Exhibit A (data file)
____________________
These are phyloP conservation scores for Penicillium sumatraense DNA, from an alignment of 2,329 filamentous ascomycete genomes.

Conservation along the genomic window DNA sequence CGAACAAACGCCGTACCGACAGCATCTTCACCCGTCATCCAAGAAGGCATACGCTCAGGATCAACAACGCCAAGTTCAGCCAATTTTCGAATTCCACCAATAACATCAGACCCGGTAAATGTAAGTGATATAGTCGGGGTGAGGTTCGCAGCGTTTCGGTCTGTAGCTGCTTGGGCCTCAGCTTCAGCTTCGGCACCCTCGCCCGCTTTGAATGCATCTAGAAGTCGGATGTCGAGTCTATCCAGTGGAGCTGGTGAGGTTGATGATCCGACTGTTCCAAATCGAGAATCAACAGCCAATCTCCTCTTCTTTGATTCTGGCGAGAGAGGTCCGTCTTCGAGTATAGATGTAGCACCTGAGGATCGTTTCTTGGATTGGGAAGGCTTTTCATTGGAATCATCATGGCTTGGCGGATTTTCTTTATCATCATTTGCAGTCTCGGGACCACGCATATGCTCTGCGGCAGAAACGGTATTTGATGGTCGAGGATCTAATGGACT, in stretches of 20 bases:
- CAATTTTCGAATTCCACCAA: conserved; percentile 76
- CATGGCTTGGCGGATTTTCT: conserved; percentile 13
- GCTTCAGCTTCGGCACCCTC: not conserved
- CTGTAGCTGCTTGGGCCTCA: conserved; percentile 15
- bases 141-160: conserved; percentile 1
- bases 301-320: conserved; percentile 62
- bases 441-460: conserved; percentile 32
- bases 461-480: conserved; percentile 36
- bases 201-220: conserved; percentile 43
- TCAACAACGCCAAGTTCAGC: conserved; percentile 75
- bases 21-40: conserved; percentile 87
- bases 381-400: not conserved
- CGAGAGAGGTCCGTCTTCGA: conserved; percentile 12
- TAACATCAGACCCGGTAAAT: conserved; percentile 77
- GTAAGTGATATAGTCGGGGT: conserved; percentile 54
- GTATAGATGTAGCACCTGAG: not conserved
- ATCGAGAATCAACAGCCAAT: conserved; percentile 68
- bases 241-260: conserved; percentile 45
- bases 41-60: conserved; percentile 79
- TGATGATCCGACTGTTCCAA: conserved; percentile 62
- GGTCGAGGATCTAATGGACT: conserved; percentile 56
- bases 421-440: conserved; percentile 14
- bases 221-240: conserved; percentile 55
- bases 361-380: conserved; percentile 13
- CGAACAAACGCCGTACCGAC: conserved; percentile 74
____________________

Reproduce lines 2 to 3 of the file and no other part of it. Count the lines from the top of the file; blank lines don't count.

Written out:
Conservation along the genomic window DNA sequence CGAACAAACGCCGTACCGACAGCATCTTCACCCGTCATCCAAGAAGGCATACGCTCAGGATCAACAACGCCAAGTTCAGCCAATTTTCGAATTCCACCAATAACATCAGACCCGGTAAATGTAAGTGATATAGTCGGGGTGAGGTTCGCAGCGTTTCGGTCTGTAGCTGCTTGGGCCTCAGCTTCAGCTTCGGCACCCTCGCCCGCTTTGAATGCATCTAGAAGTCGGATGTCGAGTCTATCCAGTGGAGCTGGTGAGGTTGATGATCCGACTGTTCCAAATCGAGAATCAACAGCCAATCTCCTCTTCTTTGATTCTGGCGAGAGAGGTCCGTCTTCGAGTATAGATGTAGCACCTGAGGATCGTTTCTTGGATTGGGAAGGCTTTTCATTGGAATCATCATGGCTTGGCGGATTTTCTTTATCATCATTTGCAGTCTCGGGACCACGCATATGCTCTGCGGCAGAAACGGTATTTGATGGTCGAGGATCTAATGGACT, in stretches of 20 bases:
- CAATTTTCGAATTCCACCAA: conserved; percentile 76